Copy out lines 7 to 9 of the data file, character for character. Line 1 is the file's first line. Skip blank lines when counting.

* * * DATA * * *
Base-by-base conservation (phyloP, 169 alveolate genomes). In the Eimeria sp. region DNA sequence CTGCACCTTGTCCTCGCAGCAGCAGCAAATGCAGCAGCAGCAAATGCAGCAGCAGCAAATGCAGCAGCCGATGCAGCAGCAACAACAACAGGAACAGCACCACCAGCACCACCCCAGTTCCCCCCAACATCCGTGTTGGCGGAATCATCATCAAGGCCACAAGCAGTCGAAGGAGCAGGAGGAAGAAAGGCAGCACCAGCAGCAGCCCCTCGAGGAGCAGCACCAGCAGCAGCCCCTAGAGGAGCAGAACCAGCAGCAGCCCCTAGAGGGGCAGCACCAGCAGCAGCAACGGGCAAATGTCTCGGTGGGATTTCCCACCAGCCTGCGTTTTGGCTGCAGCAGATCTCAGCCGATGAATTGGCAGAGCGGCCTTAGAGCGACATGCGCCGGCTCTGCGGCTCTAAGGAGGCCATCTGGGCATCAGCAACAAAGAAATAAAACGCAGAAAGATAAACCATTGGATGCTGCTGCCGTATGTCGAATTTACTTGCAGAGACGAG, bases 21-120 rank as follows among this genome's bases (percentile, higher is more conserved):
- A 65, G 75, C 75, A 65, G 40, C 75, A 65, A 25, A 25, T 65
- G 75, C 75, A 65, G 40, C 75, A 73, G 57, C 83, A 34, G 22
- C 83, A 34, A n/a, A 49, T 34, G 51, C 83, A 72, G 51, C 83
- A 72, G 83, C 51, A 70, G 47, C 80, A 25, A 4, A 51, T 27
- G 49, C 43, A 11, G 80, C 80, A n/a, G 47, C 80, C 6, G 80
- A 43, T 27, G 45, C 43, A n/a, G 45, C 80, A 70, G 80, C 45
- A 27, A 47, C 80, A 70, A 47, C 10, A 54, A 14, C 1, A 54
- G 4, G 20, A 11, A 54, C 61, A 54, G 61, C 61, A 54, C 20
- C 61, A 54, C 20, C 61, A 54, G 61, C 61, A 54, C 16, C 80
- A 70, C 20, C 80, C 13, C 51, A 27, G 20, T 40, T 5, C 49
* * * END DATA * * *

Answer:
- A 43, T 27, G 45, C 43, A n/a, G 45, C 80, A 70, G 80, C 45
- A 27, A 47, C 80, A 70, A 47, C 10, A 54, A 14, C 1, A 54
- G 4, G 20, A 11, A 54, C 61, A 54, G 61, C 61, A 54, C 20